In the years following the war, advances in the treatment of carpal fractures included refinements in surgical techniques and improvements in prosthetic implants available for reconstruction.

Wrist arthroscopy is a minimally invasive technique that has an established role in the diagnosis and staging of wrist pathology. Diagnostic wrist arthroscopy is becoming the standard against which other diagnostic techniques are being compared. Similarly, staging arthroscopy has found an appealing role in evaluating and documenting the progression of disease and in tailoring treatment options accordingly. [2, 3]

The latter half of the 20th century also witnessed the development of new devices for rigid internal fixation. The Herbert bone screw has been a useful device. It provides highly secure internal fixation that allows for early mobilization. Originally designed to treat scaphoid fractures, this method of fixation has expanded to include fixation of other small osseous fractures as well. The Acutrak bone screw is a fully threaded, conically shaped implant with variable pitch threads.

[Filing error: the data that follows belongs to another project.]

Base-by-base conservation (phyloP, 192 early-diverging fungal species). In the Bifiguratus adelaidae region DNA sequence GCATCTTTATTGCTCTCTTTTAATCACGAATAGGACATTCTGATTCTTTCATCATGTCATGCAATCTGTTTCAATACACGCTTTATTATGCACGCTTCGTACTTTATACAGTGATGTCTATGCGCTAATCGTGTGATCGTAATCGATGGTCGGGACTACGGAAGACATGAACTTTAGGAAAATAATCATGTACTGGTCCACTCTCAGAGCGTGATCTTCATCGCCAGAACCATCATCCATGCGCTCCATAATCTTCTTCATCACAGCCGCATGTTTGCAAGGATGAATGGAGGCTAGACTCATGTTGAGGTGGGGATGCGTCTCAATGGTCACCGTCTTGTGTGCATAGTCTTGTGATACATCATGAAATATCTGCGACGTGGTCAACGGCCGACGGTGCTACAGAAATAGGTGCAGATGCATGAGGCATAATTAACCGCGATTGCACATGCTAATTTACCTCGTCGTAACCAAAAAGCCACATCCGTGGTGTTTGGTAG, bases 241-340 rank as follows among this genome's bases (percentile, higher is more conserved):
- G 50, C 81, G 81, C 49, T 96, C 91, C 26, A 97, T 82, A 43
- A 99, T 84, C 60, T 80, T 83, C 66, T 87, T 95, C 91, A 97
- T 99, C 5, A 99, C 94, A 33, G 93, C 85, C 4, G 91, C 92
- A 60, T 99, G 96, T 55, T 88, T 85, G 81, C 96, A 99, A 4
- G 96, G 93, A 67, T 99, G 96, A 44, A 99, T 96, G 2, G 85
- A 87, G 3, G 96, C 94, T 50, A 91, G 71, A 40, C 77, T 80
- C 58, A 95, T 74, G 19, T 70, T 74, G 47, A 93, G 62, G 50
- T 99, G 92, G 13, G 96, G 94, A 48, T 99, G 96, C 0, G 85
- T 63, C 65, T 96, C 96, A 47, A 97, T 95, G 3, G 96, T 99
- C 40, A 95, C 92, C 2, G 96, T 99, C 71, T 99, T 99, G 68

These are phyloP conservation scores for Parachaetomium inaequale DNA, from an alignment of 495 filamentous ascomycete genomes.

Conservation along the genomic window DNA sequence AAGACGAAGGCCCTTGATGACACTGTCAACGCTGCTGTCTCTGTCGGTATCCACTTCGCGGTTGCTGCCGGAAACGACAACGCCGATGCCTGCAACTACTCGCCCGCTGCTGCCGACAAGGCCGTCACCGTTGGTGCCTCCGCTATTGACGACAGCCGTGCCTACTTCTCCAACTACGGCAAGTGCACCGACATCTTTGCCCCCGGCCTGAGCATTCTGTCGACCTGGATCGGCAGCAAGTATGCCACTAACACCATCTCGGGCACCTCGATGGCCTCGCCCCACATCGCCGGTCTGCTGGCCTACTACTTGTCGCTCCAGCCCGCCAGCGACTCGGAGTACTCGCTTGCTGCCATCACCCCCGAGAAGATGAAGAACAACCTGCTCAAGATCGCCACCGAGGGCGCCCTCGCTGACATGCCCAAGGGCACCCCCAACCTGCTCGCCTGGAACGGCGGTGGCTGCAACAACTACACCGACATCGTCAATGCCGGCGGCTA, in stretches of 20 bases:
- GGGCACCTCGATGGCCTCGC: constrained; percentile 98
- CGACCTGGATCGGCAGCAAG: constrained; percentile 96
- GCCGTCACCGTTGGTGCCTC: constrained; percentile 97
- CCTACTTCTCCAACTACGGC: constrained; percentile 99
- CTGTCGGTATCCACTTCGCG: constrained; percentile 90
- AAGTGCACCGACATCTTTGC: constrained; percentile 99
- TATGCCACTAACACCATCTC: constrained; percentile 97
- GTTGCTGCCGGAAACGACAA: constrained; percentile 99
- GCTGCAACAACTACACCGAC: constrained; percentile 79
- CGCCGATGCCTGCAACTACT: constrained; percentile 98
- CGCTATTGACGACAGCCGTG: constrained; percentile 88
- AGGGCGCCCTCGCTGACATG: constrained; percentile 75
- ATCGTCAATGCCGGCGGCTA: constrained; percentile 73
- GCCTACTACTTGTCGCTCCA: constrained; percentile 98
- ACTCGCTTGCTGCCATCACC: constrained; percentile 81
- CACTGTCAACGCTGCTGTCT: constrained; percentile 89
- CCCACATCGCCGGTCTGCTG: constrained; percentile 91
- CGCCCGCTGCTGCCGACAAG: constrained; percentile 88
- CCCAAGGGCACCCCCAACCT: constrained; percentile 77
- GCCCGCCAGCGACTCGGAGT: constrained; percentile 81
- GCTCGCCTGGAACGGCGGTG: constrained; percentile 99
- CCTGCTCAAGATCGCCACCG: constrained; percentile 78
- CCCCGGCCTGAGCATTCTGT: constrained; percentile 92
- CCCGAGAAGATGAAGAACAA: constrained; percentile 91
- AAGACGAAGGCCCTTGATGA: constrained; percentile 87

Subsequently, the bone screw was developed for use in cancellous applications in which good compression and a headless design are desired. The unique combination of variable thread pitch, along with a fully threaded and tapered profile, provides excellent compression and holding power. In addition, bioresorbable implants are now being evaluated for fracture fixation. Studies to refine and improve the torsional strength and rigidity of such materials continue and may perhaps play a role in improving the treatment of unstable carpal fractures.



Located between the forearm and hand, the wrist extends from the insertion of the pronator quadratus on the radius and ulna proximally to the carpometacarpal (CMC) joints distally. The wrist contains eight carpal bones, all of which are associated with a network of tightly interwoven ligamentous connections.

The vascular supply to the wrist begins with the radial and ulnar arteries, as well as the anterior and posterior interosseous arteries. These vessels contribute to the formation of palmar and dorsal vascular arches that provide circulation to the carpal bones.